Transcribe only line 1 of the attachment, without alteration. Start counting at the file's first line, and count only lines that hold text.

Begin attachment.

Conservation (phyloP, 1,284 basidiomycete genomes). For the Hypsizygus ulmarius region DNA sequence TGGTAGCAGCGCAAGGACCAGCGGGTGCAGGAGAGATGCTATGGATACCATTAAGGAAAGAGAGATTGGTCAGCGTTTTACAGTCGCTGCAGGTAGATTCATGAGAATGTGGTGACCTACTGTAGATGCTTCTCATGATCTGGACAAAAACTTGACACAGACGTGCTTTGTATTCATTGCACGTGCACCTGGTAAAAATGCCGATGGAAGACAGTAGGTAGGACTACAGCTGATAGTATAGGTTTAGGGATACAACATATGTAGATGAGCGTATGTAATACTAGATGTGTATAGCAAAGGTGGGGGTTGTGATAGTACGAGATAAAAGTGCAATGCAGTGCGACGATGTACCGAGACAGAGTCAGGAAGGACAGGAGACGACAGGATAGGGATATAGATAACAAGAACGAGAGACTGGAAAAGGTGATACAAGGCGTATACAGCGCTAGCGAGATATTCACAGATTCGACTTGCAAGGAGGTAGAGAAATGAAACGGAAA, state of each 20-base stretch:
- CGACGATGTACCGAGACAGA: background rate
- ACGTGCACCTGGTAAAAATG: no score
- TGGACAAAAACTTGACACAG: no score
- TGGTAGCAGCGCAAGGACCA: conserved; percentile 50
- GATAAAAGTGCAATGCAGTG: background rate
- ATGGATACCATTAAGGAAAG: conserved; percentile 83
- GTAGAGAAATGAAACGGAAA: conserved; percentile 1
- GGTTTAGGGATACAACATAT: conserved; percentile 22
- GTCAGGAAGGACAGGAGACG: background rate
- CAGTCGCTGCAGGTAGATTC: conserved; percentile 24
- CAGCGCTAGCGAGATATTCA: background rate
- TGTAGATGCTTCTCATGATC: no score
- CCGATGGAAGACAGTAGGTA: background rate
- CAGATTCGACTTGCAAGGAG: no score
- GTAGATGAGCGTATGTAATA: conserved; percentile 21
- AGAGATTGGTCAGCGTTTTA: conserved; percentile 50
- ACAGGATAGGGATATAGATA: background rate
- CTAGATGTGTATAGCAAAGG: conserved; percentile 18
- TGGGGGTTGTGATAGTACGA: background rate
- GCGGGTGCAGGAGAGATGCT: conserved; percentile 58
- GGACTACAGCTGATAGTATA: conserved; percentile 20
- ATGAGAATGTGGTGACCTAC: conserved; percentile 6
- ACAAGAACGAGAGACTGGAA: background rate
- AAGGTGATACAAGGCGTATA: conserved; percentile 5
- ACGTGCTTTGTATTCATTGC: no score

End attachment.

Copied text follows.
Conservation (phyloP, 1,284 basidiomycete genomes). For the Hypsizygus ulmarius region DNA sequence TGGTAGCAGCGCAAGGACCAGCGGGTGCAGGAGAGATGCTATGGATACCATTAAGGAAAGAGAGATTGGTCAGCGTTTTACAGTCGCTGCAGGTAGATTCATGAGAATGTGGTGACCTACTGTAGATGCTTCTCATGATCTGGACAAAAACTTGACACAGACGTGCTTTGTATTCATTGCACGTGCACCTGGTAAAAATGCCGATGGAAGACAGTAGGTAGGACTACAGCTGATAGTATAGGTTTAGGGATACAACATATGTAGATGAGCGTATGTAATACTAGATGTGTATAGCAAAGGTGGGGGTTGTGATAGTACGAGATAAAAGTGCAATGCAGTGCGACGATGTACCGAGACAGAGTCAGGAAGGACAGGAGACGACAGGATAGGGATATAGATAACAAGAACGAGAGACTGGAAAAGGTGATACAAGGCGTATACAGCGCTAGCGAGATATTCACAGATTCGACTTGCAAGGAGGTAGAGAAATGAAACGGAAA, state of each 20-base stretch: